Today I join my fellow bloggers in "serving up a slice"
to the Tuesday Slice of Life (SOL) community.
Thanks to Stacey, Tara, Betsy, Dana, Beth, and Anna
for hosting this meeting place each Tuesday
This past week my daughter and son-in-law arrived from New York. Soon they will move to their home and begin new jobs, but for now they are bunking with us while they wait for their moving truck to arrive. My daughter, Sara, is one of those organized souls (must be a recessive gene from someone). She immediately tackled some stuff that she left behind years ago and began purging boxes and files. I was worried!
I knew that she would eventually get around to "helping" me. Yesterday afternoon, we entered Blake's old bedroom/mom's school stuff room. After retiring last summer, my school stuff has made a slow migration from school to garage in June, from garage to guest room in January (when the kitchen project began), and from guest room to Blake's old room in February (when son and wife came for a visit). I dubbed that move "the end of the line," and I've been slowly sorting stuff and getting rid of a little bit. That bit of stuff became a bigger chunk with Sara's help yesterday. She questioned me about things I wanted to keep. "Mom, do you really need this?" She was good at recognizing the enormous time I had spent on many things, but gently reminded me that I would probably never use it again. She even persuaded me to relinquish my fierce hold on several boxes and bless the recycling bin with piles of paper.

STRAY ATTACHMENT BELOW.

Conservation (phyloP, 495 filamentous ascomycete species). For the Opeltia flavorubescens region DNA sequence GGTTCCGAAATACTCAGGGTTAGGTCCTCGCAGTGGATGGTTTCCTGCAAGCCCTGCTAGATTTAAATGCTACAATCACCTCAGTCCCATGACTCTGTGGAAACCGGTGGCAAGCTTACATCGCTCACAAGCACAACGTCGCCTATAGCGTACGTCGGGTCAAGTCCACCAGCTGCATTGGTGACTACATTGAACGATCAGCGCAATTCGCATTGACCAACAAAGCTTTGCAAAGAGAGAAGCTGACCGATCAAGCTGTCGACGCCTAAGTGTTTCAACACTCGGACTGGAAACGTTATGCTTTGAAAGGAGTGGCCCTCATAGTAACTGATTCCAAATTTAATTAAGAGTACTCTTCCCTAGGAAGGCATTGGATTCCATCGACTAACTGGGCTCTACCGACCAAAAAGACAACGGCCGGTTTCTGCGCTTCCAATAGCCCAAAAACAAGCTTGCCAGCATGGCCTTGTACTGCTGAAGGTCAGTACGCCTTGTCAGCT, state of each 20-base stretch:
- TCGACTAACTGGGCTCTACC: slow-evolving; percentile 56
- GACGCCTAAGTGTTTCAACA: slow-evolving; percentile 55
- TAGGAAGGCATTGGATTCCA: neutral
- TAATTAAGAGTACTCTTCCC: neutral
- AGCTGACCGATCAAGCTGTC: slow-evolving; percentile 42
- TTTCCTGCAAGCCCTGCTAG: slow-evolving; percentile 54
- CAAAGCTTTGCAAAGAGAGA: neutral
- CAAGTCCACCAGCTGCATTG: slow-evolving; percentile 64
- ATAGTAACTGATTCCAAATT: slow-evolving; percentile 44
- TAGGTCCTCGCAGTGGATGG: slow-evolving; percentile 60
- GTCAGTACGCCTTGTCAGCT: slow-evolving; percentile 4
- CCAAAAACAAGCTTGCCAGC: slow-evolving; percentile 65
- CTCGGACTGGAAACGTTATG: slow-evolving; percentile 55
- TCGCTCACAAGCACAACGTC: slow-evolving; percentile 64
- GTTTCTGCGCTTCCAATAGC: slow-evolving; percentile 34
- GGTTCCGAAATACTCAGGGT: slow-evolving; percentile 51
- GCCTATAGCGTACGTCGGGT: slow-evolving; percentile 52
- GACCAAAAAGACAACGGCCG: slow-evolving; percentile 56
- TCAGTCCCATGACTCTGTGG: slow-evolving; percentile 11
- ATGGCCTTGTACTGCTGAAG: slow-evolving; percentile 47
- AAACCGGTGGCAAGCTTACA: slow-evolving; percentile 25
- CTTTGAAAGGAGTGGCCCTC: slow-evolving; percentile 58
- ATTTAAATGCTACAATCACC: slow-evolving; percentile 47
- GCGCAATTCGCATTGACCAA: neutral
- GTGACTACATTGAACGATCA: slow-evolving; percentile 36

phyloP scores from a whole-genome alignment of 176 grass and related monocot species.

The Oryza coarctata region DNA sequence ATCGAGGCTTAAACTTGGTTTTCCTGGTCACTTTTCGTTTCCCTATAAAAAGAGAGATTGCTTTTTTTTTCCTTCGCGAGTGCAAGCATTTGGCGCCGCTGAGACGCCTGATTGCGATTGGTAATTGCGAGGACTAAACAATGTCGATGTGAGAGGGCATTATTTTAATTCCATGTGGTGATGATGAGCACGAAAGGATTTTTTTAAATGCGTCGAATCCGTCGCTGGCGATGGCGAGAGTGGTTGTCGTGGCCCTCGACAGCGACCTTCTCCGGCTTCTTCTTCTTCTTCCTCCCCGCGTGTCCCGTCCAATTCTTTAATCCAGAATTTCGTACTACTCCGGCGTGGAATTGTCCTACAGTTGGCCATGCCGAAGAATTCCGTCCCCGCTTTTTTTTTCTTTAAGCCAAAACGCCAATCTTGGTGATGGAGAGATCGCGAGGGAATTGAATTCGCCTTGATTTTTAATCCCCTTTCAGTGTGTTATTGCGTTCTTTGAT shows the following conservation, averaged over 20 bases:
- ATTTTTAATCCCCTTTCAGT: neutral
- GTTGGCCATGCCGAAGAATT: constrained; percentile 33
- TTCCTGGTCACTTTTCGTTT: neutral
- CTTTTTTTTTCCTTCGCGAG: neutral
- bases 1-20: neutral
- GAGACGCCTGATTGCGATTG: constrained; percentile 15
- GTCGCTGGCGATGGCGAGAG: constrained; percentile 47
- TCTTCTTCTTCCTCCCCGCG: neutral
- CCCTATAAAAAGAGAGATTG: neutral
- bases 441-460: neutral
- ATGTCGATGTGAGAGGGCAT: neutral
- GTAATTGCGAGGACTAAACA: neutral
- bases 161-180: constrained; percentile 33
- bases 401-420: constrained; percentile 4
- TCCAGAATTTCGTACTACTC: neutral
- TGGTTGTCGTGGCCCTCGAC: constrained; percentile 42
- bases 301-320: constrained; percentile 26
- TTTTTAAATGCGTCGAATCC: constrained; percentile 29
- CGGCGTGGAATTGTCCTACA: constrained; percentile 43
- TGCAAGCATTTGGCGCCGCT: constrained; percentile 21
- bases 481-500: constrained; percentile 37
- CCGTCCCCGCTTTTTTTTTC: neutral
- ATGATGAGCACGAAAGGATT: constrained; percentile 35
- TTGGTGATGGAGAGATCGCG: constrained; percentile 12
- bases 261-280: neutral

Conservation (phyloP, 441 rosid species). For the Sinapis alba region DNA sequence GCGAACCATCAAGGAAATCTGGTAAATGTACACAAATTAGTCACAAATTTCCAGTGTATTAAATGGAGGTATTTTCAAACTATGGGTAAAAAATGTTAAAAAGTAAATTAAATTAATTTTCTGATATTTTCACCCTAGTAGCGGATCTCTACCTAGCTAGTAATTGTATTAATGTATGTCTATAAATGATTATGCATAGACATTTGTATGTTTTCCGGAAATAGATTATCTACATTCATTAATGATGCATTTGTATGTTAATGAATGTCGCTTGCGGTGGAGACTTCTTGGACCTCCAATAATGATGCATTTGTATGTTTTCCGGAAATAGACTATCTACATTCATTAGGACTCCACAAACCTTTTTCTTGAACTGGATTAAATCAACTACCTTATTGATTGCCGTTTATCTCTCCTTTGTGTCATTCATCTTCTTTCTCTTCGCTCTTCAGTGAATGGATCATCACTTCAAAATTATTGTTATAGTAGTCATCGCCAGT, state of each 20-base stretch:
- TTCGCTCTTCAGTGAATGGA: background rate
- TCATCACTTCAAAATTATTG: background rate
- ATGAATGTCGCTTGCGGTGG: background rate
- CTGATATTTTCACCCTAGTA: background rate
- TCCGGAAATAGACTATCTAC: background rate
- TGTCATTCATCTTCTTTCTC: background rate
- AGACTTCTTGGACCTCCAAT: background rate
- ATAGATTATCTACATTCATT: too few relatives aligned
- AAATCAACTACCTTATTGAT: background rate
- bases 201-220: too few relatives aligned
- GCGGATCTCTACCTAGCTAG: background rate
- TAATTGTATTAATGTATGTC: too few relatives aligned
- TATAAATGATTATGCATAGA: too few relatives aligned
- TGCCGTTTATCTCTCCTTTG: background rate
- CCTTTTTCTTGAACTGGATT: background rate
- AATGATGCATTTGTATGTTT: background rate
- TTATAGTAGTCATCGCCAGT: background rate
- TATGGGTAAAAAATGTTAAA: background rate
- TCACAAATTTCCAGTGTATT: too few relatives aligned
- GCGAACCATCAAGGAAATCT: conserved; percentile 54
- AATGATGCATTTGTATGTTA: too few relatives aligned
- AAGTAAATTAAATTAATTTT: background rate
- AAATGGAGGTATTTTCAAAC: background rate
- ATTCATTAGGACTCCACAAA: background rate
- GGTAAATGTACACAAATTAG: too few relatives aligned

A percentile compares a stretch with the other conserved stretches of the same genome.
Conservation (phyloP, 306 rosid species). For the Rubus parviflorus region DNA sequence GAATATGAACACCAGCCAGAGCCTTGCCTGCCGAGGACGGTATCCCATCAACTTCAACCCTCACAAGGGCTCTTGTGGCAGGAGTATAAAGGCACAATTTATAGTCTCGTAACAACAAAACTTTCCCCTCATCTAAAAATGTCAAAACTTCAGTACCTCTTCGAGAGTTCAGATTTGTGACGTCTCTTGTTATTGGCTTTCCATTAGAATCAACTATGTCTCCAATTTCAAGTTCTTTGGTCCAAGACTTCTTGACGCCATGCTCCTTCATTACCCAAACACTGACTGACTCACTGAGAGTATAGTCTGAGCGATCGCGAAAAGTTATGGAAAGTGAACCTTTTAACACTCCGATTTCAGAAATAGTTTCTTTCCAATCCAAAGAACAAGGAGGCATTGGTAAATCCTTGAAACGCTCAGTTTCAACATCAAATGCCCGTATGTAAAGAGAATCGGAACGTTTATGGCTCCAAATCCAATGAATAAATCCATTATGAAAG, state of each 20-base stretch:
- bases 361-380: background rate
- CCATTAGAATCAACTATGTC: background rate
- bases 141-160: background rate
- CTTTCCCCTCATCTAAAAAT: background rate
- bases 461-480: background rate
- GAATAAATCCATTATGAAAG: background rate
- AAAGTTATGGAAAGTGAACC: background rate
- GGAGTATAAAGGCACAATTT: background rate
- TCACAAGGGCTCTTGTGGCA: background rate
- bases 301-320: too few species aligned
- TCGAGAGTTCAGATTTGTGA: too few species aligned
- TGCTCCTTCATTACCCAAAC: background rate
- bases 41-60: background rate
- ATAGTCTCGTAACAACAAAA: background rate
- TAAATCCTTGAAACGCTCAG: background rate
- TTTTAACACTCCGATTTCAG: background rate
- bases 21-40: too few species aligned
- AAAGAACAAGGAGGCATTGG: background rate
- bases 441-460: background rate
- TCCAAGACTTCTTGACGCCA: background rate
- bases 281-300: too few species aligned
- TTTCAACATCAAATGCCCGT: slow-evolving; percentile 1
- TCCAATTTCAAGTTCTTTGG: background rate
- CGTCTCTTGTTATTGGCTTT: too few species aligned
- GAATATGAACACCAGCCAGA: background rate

Today I read an article that Sara sent me from last week's New York Times, Let's Celebrate the Art of Clutter. The author, Dominique Browning, calls us to ". . . liberate ourselves from the propaganda of divestment." Hear, hear! Thank you, Dominique!
She continues . . . "I would like to submit an entirely different agenda, one that is built on love, cherishing and timelessness. One that acknowledges that in living, we accumulate. We admire. We desire. We love. We collect. We display.
And over the course of a lifetime, we forage, root and rummage around in our stuff, because that is part of what it means to be human. We treasure.
Why on earth would we get rid of our wonderful things?"
So while I'll continue paring down the boxes and purging my school stuff, I'll use this time to forage, root, and rummage around in my treasures for they are indeed the wonderful things of my teaching life!